Last week, I enjoyed watching the sun set, twilight fall, and the glow of the moon in Tuscany, Italy.
In front of the house with views of vineyards and the farm of Antonella Manulli, I chatted about sustainability and the Metodo Corino with co-innovators Antonella and Lorenzo Corino and their importer Sheila Donahue of Verovino.
This is one of the oldest places in the world for wine grape cultivation, going back 4,000 years.
As we talked, we all sat outside with our dogs, enjoying the fresh air. Continue reading
Spring and easter is all about regeneration: green pops out everywhere, Jesus comes back from the dead, rabbits deliver eggs. Some say the word Easter comes from Ēostre, a Germanic goddess who had festivals held in her honor during the month Ēosturmōnaþ, the equivalent of April by pagan Anglo-Saxons which was followed by the Christian Paschal month which celebrates the resurrection of Jesus.
April is also Earth Month, and the perfect time to celebrate regenerative agriculture. But with the current corona virus crisis, all Earth Month gatherings are off.
And so are wine events. Fortunately,
/model Crisis Bunny MB Hanrahan. Photo: Dina Pielaet.
First, how are you doing?
And second, what are you drinking?
Over here at Wine Predator, we’re focused on comfort food and wine right now (well, all the time!) and we’re here to say that you don’t have to break the bank to live it up right now.
In a restaurant, this rich Oxtail and beef shank dish paired with a Bordeaux wine would cost a small fortune. But in the instant pot, it’s fast, easy, and delicious! Plus Bordeaux at home is much less expensive and it comes in a wide range of prices.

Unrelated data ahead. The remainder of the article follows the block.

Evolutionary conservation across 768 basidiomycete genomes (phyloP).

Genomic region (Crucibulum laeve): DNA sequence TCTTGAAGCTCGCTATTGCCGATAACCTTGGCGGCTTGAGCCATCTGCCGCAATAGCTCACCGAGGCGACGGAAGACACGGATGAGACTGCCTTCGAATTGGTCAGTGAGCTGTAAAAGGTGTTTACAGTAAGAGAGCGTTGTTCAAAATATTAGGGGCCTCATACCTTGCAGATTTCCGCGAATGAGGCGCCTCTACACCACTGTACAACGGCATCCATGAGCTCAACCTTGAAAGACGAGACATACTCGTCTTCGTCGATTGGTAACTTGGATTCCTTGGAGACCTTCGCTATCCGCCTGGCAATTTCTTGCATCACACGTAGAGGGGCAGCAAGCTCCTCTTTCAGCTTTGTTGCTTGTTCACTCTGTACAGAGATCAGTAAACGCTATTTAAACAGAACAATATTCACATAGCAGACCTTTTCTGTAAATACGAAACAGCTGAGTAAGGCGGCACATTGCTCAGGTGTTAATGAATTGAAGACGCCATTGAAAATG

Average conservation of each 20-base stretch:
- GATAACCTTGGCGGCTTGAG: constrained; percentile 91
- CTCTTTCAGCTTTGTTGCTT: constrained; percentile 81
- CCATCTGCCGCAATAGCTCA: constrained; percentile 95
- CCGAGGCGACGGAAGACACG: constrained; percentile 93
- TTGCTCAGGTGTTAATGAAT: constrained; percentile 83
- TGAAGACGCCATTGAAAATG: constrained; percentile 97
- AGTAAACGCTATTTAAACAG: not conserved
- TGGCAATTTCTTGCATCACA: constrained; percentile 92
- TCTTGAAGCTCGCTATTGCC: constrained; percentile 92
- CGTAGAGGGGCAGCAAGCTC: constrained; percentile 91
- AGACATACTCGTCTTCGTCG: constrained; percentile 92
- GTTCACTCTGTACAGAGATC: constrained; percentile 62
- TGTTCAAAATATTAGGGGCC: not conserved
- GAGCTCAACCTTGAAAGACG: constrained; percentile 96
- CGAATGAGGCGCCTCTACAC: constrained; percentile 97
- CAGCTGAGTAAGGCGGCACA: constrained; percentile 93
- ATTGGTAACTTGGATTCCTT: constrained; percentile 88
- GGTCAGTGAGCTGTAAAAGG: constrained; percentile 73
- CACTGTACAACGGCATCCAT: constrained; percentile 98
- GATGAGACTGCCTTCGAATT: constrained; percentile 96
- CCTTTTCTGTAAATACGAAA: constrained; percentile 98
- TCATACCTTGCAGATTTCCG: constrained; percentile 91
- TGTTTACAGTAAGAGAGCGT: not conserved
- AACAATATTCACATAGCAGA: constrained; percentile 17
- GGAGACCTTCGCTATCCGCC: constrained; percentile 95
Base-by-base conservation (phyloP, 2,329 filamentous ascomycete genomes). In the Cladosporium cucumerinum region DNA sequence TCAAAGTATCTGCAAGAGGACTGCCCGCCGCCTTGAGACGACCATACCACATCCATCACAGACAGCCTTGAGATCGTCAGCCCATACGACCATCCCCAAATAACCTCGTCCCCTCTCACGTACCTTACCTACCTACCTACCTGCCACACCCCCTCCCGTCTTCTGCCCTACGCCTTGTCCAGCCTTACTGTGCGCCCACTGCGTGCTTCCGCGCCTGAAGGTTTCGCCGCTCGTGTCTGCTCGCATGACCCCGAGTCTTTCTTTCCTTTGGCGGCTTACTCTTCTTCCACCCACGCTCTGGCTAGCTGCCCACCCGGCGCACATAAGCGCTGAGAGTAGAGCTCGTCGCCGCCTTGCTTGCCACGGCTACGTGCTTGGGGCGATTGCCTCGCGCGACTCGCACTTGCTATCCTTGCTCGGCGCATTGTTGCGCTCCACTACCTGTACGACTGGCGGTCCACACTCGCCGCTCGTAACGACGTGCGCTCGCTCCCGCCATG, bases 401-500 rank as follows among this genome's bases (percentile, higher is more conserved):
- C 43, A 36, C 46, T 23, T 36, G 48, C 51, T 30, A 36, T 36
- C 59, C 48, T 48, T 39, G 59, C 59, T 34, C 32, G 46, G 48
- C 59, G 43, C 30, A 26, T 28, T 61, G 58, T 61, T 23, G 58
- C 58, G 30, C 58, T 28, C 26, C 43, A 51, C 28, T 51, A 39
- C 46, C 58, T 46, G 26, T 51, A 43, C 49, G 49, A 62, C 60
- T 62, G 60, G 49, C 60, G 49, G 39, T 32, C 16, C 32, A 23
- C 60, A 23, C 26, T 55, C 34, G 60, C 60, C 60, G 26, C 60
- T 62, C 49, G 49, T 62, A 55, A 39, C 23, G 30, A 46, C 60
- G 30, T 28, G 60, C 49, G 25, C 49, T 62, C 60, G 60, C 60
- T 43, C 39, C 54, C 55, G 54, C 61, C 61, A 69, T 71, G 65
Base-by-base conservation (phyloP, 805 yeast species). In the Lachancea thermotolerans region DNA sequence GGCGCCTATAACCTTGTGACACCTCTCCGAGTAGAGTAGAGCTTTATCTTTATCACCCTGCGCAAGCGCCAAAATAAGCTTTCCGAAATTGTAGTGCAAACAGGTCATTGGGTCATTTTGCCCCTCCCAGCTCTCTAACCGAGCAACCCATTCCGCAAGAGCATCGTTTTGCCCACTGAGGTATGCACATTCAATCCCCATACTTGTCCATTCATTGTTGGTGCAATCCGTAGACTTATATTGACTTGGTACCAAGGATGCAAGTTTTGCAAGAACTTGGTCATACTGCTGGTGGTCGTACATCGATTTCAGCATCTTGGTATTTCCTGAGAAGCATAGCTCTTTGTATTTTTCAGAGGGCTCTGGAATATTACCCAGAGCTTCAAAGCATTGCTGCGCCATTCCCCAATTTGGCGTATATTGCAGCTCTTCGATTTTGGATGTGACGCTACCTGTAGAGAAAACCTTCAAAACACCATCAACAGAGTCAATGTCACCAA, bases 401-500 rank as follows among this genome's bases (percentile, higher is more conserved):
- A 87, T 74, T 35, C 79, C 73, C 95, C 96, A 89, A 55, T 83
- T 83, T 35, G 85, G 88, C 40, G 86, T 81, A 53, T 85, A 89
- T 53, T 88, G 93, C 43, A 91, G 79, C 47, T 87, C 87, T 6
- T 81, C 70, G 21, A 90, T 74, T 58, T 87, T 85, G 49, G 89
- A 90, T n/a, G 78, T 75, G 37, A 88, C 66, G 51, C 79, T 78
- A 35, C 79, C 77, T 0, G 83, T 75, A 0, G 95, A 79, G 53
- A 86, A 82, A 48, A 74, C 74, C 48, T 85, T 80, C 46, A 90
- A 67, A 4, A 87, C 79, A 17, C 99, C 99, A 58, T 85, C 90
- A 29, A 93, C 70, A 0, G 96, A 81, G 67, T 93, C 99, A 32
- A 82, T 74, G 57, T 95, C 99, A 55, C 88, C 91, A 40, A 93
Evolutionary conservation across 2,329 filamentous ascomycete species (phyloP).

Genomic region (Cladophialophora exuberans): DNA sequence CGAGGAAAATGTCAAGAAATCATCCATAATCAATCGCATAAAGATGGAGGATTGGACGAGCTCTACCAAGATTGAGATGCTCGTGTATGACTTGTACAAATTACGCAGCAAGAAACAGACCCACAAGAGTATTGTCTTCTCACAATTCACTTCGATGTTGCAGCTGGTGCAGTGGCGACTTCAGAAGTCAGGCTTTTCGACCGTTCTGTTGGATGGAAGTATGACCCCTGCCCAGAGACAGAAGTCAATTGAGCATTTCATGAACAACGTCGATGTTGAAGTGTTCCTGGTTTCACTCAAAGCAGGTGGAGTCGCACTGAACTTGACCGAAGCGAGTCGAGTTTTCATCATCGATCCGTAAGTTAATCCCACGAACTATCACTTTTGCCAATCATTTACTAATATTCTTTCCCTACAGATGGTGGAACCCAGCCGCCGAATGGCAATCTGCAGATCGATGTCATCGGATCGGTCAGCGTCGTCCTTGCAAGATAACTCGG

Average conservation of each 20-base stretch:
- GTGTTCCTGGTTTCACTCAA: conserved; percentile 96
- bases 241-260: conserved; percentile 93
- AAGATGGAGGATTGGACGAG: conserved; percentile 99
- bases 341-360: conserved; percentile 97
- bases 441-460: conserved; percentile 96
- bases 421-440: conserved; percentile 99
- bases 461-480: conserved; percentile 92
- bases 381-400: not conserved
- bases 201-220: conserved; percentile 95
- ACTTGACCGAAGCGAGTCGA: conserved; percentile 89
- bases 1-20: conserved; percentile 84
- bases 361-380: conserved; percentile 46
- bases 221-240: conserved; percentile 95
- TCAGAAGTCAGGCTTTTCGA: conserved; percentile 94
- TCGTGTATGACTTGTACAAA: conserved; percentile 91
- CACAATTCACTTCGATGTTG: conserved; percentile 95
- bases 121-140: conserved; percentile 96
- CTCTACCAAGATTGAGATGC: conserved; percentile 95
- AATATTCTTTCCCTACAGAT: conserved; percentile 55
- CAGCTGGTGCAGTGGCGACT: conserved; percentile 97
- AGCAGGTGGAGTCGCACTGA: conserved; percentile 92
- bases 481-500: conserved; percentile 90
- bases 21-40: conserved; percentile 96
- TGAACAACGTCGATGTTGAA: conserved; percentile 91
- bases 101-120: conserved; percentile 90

You never know who you will meet and what you’ll talk about during the 7-15 minute ride up on the mountain in the icy wind while in the confined space of a ski lift. Generally there are greetings and pleasantries about the weather and the ski conditions, where you’re from and where you usually ski. Topics are usually lightweight, often playful, always friendly. Over New Year’s we skied two days at Snow Summit at Big Bear in Southern California, then two days at our “home” mountain of Mammoth, then three days at Lake Tahoe.
It was on a lift at Squaw Valley about 10,000 feet in elevation that I recognized that the woman I was squeezed next to had a French accent. She and her husband grew up skiing at Chaminix in the French Alps, she told us, then she revealed that she grew up in Jura and her husband in Savoie.
Delighted, I asked her about the wines of the region and the cuisine they paired with them. Cheese, they said, and potatoes, especially cheese fondue, but what they loved with the wines most was chicken bresse, made with mushrooms and cream which she says she cooks in a dutch oven for 2-3 hours.
Three Loire Cabernet Franc by Xavier Amirault
What can make French wine confusing to newcomers is that often the name of the grape inside the bottle is nowhere to be found on the outside of the bottle.
That means to know what grapes are inside the bottle you have to know what is grown in the region named on the bottle.
Let’s Do Brunch! So said Sue and I in suggesting this month’s Wine Pairing Weekend prompt. We had no idea that this is actually #BrunchWeek for food bloggers who are also writing about Brunch this week!
But how many bloggers are writing about BRUNCH and WINE? Well, I’ll bet quite a few because for many a defining feature and interest in brunch is that they probably invented brunch so we could have wine with breakfast!
And for many, wine at brunch means BUBBLES! And while this was indeed true for many of us participating in Wine Pairing Weekend (scroll down and you’ll see!), Sue and I fell in love with a special Brunch Negroni! Continue reading